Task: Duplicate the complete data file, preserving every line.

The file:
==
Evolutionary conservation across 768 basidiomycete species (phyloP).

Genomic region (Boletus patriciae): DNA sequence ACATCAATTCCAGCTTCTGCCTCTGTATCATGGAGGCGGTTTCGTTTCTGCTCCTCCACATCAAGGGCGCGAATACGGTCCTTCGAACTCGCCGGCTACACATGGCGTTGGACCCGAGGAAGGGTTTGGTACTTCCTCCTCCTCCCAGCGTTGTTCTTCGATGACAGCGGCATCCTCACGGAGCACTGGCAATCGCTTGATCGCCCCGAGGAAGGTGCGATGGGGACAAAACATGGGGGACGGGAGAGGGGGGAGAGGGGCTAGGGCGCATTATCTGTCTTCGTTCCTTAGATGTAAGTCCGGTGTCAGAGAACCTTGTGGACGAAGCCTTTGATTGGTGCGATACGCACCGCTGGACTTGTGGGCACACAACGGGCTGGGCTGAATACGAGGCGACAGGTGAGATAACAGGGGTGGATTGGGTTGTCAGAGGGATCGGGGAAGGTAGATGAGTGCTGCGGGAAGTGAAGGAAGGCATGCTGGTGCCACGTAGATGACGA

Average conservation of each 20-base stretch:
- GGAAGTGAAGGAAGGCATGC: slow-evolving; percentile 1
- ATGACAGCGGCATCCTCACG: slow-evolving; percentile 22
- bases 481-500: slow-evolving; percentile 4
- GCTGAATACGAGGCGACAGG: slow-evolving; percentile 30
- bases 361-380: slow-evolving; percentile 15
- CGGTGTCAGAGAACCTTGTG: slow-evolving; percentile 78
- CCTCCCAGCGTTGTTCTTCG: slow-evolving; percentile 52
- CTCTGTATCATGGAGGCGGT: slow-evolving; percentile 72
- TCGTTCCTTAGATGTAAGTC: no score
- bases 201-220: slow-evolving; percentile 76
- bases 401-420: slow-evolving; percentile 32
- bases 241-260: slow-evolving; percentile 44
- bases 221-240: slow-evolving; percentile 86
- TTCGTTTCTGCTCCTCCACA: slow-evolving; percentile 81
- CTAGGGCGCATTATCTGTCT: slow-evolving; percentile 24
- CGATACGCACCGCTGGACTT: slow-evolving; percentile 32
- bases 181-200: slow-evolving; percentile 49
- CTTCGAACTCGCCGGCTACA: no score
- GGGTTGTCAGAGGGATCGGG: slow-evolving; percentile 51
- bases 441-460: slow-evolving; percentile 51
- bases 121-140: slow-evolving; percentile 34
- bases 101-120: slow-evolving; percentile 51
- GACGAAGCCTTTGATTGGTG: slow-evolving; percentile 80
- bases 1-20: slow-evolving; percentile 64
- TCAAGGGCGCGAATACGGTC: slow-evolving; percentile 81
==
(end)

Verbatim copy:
Evolutionary conservation across 768 basidiomycete species (phyloP).

Genomic region (Boletus patriciae): DNA sequence ACATCAATTCCAGCTTCTGCCTCTGTATCATGGAGGCGGTTTCGTTTCTGCTCCTCCACATCAAGGGCGCGAATACGGTCCTTCGAACTCGCCGGCTACACATGGCGTTGGACCCGAGGAAGGGTTTGGTACTTCCTCCTCCTCCCAGCGTTGTTCTTCGATGACAGCGGCATCCTCACGGAGCACTGGCAATCGCTTGATCGCCCCGAGGAAGGTGCGATGGGGACAAAACATGGGGGACGGGAGAGGGGGGAGAGGGGCTAGGGCGCATTATCTGTCTTCGTTCCTTAGATGTAAGTCCGGTGTCAGAGAACCTTGTGGACGAAGCCTTTGATTGGTGCGATACGCACCGCTGGACTTGTGGGCACACAACGGGCTGGGCTGAATACGAGGCGACAGGTGAGATAACAGGGGTGGATTGGGTTGTCAGAGGGATCGGGGAAGGTAGATGAGTGCTGCGGGAAGTGAAGGAAGGCATGCTGGTGCCACGTAGATGACGA

Average conservation of each 20-base stretch:
- GGAAGTGAAGGAAGGCATGC: slow-evolving; percentile 1
- ATGACAGCGGCATCCTCACG: slow-evolving; percentile 22
- bases 481-500: slow-evolving; percentile 4
- GCTGAATACGAGGCGACAGG: slow-evolving; percentile 30
- bases 361-380: slow-evolving; percentile 15
- CGGTGTCAGAGAACCTTGTG: slow-evolving; percentile 78
- CCTCCCAGCGTTGTTCTTCG: slow-evolving; percentile 52
- CTCTGTATCATGGAGGCGGT: slow-evolving; percentile 72
- TCGTTCCTTAGATGTAAGTC: no score
- bases 201-220: slow-evolving; percentile 76
- bases 401-420: slow-evolving; percentile 32
- bases 241-260: slow-evolving; percentile 44
- bases 221-240: slow-evolving; percentile 86
- TTCGTTTCTGCTCCTCCACA: slow-evolving; percentile 81
- CTAGGGCGCATTATCTGTCT: slow-evolving; percentile 24
- CGATACGCACCGCTGGACTT: slow-evolving; percentile 32
- bases 181-200: slow-evolving; percentile 49
- CTTCGAACTCGCCGGCTACA: no score
- GGGTTGTCAGAGGGATCGGG: slow-evolving; percentile 51
- bases 441-460: slow-evolving; percentile 51
- bases 121-140: slow-evolving; percentile 34
- bases 101-120: slow-evolving; percentile 51
- GACGAAGCCTTTGATTGGTG: slow-evolving; percentile 80
- bases 1-20: slow-evolving; percentile 64
- TCAAGGGCGCGAATACGGTC: slow-evolving; percentile 81